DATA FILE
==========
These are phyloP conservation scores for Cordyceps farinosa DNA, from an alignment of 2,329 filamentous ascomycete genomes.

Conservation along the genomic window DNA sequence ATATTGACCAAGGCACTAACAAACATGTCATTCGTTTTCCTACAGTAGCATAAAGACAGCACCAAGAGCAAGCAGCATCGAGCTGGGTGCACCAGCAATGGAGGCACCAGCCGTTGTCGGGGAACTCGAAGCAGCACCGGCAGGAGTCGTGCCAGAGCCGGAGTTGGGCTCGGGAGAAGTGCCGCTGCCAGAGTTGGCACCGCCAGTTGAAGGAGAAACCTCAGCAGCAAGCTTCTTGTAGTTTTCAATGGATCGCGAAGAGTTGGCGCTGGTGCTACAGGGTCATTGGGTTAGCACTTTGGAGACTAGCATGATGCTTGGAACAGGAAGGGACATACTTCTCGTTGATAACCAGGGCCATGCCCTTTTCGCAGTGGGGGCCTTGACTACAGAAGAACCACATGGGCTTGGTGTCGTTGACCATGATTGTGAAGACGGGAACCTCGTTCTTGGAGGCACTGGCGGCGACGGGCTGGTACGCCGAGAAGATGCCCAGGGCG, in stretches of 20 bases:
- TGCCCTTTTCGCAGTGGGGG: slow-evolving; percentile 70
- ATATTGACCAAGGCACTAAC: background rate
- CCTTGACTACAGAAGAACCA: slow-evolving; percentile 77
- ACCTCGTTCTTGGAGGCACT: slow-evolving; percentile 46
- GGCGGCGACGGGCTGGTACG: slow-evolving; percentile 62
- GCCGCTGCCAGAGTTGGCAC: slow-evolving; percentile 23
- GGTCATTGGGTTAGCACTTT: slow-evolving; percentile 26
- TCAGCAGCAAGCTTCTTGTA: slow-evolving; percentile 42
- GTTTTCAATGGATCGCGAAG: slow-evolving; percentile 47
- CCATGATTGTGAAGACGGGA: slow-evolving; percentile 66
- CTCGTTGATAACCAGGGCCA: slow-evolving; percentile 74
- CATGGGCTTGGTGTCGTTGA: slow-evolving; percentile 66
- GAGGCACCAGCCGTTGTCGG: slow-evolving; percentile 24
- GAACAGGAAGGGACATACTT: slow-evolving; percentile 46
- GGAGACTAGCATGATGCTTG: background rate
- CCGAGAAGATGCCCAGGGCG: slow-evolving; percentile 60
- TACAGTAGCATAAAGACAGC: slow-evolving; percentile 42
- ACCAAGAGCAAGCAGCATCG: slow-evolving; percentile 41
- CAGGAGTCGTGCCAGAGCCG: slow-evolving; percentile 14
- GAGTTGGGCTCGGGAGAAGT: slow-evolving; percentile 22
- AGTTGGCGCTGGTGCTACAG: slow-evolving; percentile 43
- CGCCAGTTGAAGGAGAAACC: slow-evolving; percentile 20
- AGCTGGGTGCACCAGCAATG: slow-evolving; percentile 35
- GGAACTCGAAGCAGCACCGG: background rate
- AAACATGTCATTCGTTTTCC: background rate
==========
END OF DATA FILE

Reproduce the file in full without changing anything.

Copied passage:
These are phyloP conservation scores for Cordyceps farinosa DNA, from an alignment of 2,329 filamentous ascomycete genomes.

Conservation along the genomic window DNA sequence ATATTGACCAAGGCACTAACAAACATGTCATTCGTTTTCCTACAGTAGCATAAAGACAGCACCAAGAGCAAGCAGCATCGAGCTGGGTGCACCAGCAATGGAGGCACCAGCCGTTGTCGGGGAACTCGAAGCAGCACCGGCAGGAGTCGTGCCAGAGCCGGAGTTGGGCTCGGGAGAAGTGCCGCTGCCAGAGTTGGCACCGCCAGTTGAAGGAGAAACCTCAGCAGCAAGCTTCTTGTAGTTTTCAATGGATCGCGAAGAGTTGGCGCTGGTGCTACAGGGTCATTGGGTTAGCACTTTGGAGACTAGCATGATGCTTGGAACAGGAAGGGACATACTTCTCGTTGATAACCAGGGCCATGCCCTTTTCGCAGTGGGGGCCTTGACTACAGAAGAACCACATGGGCTTGGTGTCGTTGACCATGATTGTGAAGACGGGAACCTCGTTCTTGGAGGCACTGGCGGCGACGGGCTGGTACGCCGAGAAGATGCCCAGGGCG, in stretches of 20 bases:
- TGCCCTTTTCGCAGTGGGGG: slow-evolving; percentile 70
- ATATTGACCAAGGCACTAAC: background rate
- CCTTGACTACAGAAGAACCA: slow-evolving; percentile 77
- ACCTCGTTCTTGGAGGCACT: slow-evolving; percentile 46
- GGCGGCGACGGGCTGGTACG: slow-evolving; percentile 62
- GCCGCTGCCAGAGTTGGCAC: slow-evolving; percentile 23
- GGTCATTGGGTTAGCACTTT: slow-evolving; percentile 26
- TCAGCAGCAAGCTTCTTGTA: slow-evolving; percentile 42
- GTTTTCAATGGATCGCGAAG: slow-evolving; percentile 47
- CCATGATTGTGAAGACGGGA: slow-evolving; percentile 66
- CTCGTTGATAACCAGGGCCA: slow-evolving; percentile 74
- CATGGGCTTGGTGTCGTTGA: slow-evolving; percentile 66
- GAGGCACCAGCCGTTGTCGG: slow-evolving; percentile 24
- GAACAGGAAGGGACATACTT: slow-evolving; percentile 46
- GGAGACTAGCATGATGCTTG: background rate
- CCGAGAAGATGCCCAGGGCG: slow-evolving; percentile 60
- TACAGTAGCATAAAGACAGC: slow-evolving; percentile 42
- ACCAAGAGCAAGCAGCATCG: slow-evolving; percentile 41
- CAGGAGTCGTGCCAGAGCCG: slow-evolving; percentile 14
- GAGTTGGGCTCGGGAGAAGT: slow-evolving; percentile 22
- AGTTGGCGCTGGTGCTACAG: slow-evolving; percentile 43
- CGCCAGTTGAAGGAGAAACC: slow-evolving; percentile 20
- AGCTGGGTGCACCAGCAATG: slow-evolving; percentile 35
- GGAACTCGAAGCAGCACCGG: background rate
- AAACATGTCATTCGTTTTCC: background rate